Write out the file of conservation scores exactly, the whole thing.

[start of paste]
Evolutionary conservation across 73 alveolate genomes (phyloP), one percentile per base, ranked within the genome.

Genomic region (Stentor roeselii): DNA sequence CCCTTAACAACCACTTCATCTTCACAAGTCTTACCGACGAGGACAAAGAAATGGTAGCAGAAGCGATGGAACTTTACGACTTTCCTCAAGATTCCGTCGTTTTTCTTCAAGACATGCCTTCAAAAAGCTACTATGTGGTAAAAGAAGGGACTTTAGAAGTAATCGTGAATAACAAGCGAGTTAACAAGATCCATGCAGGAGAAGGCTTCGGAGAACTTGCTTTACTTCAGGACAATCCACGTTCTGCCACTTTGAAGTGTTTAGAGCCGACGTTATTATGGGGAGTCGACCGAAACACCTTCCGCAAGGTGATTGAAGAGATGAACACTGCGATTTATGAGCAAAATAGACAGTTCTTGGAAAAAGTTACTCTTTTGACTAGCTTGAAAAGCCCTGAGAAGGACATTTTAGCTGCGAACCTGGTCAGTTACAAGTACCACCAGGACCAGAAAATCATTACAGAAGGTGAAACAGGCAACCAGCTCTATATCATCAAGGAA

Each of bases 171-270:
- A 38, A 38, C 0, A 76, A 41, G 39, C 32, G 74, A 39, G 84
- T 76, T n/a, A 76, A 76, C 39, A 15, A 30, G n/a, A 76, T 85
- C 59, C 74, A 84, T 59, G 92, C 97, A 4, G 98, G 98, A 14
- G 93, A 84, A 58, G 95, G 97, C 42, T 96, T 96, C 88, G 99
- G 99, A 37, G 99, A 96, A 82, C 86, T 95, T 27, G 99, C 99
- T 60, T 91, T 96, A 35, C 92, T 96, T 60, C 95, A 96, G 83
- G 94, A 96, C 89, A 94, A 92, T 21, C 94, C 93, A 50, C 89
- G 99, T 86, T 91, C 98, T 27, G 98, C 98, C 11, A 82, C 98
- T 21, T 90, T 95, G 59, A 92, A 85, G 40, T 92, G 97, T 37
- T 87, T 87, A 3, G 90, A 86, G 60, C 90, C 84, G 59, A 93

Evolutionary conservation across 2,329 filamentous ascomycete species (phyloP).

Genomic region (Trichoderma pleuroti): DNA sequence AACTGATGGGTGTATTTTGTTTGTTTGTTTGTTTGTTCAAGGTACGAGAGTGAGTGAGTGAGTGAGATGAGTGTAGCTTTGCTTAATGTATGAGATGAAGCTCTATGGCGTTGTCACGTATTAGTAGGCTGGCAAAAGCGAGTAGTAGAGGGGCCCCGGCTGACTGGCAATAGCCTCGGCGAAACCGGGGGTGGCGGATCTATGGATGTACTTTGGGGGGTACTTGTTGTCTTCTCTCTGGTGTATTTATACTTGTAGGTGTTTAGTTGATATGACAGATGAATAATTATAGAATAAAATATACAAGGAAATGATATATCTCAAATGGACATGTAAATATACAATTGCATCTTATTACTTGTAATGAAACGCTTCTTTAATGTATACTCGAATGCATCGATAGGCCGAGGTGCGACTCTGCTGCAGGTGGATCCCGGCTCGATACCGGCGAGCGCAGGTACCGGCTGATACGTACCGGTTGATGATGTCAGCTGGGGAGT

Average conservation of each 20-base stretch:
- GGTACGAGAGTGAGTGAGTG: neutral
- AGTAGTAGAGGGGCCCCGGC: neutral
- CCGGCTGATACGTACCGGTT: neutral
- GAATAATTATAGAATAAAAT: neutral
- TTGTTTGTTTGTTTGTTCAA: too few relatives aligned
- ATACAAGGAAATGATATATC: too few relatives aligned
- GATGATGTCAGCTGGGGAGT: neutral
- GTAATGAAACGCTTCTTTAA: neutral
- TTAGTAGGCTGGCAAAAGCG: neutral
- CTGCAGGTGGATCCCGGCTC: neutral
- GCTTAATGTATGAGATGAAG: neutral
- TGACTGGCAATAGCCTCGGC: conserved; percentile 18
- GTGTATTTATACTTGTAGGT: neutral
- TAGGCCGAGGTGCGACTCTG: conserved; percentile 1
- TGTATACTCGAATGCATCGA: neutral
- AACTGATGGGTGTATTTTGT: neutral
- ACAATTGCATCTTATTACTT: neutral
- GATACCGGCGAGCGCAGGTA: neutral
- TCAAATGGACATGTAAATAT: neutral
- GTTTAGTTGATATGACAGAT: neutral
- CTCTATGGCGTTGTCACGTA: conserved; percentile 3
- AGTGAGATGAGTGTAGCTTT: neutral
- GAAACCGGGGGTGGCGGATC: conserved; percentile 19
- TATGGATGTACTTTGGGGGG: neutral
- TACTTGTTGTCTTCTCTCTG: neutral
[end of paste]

Evolutionary conservation across 73 alveolate genomes (phyloP), one percentile per base, ranked within the genome.

Genomic region (Stentor roeselii): DNA sequence CCCTTAACAACCACTTCATCTTCACAAGTCTTACCGACGAGGACAAAGAAATGGTAGCAGAAGCGATGGAACTTTACGACTTTCCTCAAGATTCCGTCGTTTTTCTTCAAGACATGCCTTCAAAAAGCTACTATGTGGTAAAAGAAGGGACTTTAGAAGTAATCGTGAATAACAAGCGAGTTAACAAGATCCATGCAGGAGAAGGCTTCGGAGAACTTGCTTTACTTCAGGACAATCCACGTTCTGCCACTTTGAAGTGTTTAGAGCCGACGTTATTATGGGGAGTCGACCGAAACACCTTCCGCAAGGTGATTGAAGAGATGAACACTGCGATTTATGAGCAAAATAGACAGTTCTTGGAAAAAGTTACTCTTTTGACTAGCTTGAAAAGCCCTGAGAAGGACATTTTAGCTGCGAACCTGGTCAGTTACAAGTACCACCAGGACCAGAAAATCATTACAGAAGGTGAAACAGGCAACCAGCTCTATATCATCAAGGAA

Each of bases 171-270:
- A 38, A 38, C 0, A 76, A 41, G 39, C 32, G 74, A 39, G 84
- T 76, T n/a, A 76, A 76, C 39, A 15, A 30, G n/a, A 76, T 85
- C 59, C 74, A 84, T 59, G 92, C 97, A 4, G 98, G 98, A 14
- G 93, A 84, A 58, G 95, G 97, C 42, T 96, T 96, C 88, G 99
- G 99, A 37, G 99, A 96, A 82, C 86, T 95, T 27, G 99, C 99
- T 60, T 91, T 96, A 35, C 92, T 96, T 60, C 95, A 96, G 83
- G 94, A 96, C 89, A 94, A 92, T 21, C 94, C 93, A 50, C 89
- G 99, T 86, T 91, C 98, T 27, G 98, C 98, C 11, A 82, C 98
- T 21, T 90, T 95, G 59, A 92, A 85, G 40, T 92, G 97, T 37
- T 87, T 87, A 3, G 90, A 86, G 60, C 90, C 84, G 59, A 93

Evolutionary conservation across 2,329 filamentous ascomycete species (phyloP).

Genomic region (Trichoderma pleuroti): DNA sequence AACTGATGGGTGTATTTTGTTTGTTTGTTTGTTTGTTCAAGGTACGAGAGTGAGTGAGTGAGTGAGATGAGTGTAGCTTTGCTTAATGTATGAGATGAAGCTCTATGGCGTTGTCACGTATTAGTAGGCTGGCAAAAGCGAGTAGTAGAGGGGCCCCGGCTGACTGGCAATAGCCTCGGCGAAACCGGGGGTGGCGGATCTATGGATGTACTTTGGGGGGTACTTGTTGTCTTCTCTCTGGTGTATTTATACTTGTAGGTGTTTAGTTGATATGACAGATGAATAATTATAGAATAAAATATACAAGGAAATGATATATCTCAAATGGACATGTAAATATACAATTGCATCTTATTACTTGTAATGAAACGCTTCTTTAATGTATACTCGAATGCATCGATAGGCCGAGGTGCGACTCTGCTGCAGGTGGATCCCGGCTCGATACCGGCGAGCGCAGGTACCGGCTGATACGTACCGGTTGATGATGTCAGCTGGGGAGT

Average conservation of each 20-base stretch:
- GGTACGAGAGTGAGTGAGTG: neutral
- AGTAGTAGAGGGGCCCCGGC: neutral
- CCGGCTGATACGTACCGGTT: neutral
- GAATAATTATAGAATAAAAT: neutral
- TTGTTTGTTTGTTTGTTCAA: too few relatives aligned
- ATACAAGGAAATGATATATC: too few relatives aligned
- GATGATGTCAGCTGGGGAGT: neutral
- GTAATGAAACGCTTCTTTAA: neutral
- TTAGTAGGCTGGCAAAAGCG: neutral
- CTGCAGGTGGATCCCGGCTC: neutral
- GCTTAATGTATGAGATGAAG: neutral
- TGACTGGCAATAGCCTCGGC: conserved; percentile 18
- GTGTATTTATACTTGTAGGT: neutral
- TAGGCCGAGGTGCGACTCTG: conserved; percentile 1
- TGTATACTCGAATGCATCGA: neutral
- AACTGATGGGTGTATTTTGT: neutral
- ACAATTGCATCTTATTACTT: neutral
- GATACCGGCGAGCGCAGGTA: neutral
- TCAAATGGACATGTAAATAT: neutral
- GTTTAGTTGATATGACAGAT: neutral
- CTCTATGGCGTTGTCACGTA: conserved; percentile 3
- AGTGAGATGAGTGTAGCTTT: neutral
- GAAACCGGGGGTGGCGGATC: conserved; percentile 19
- TATGGATGTACTTTGGGGGG: neutral
- TACTTGTTGTCTTCTCTCTG: neutral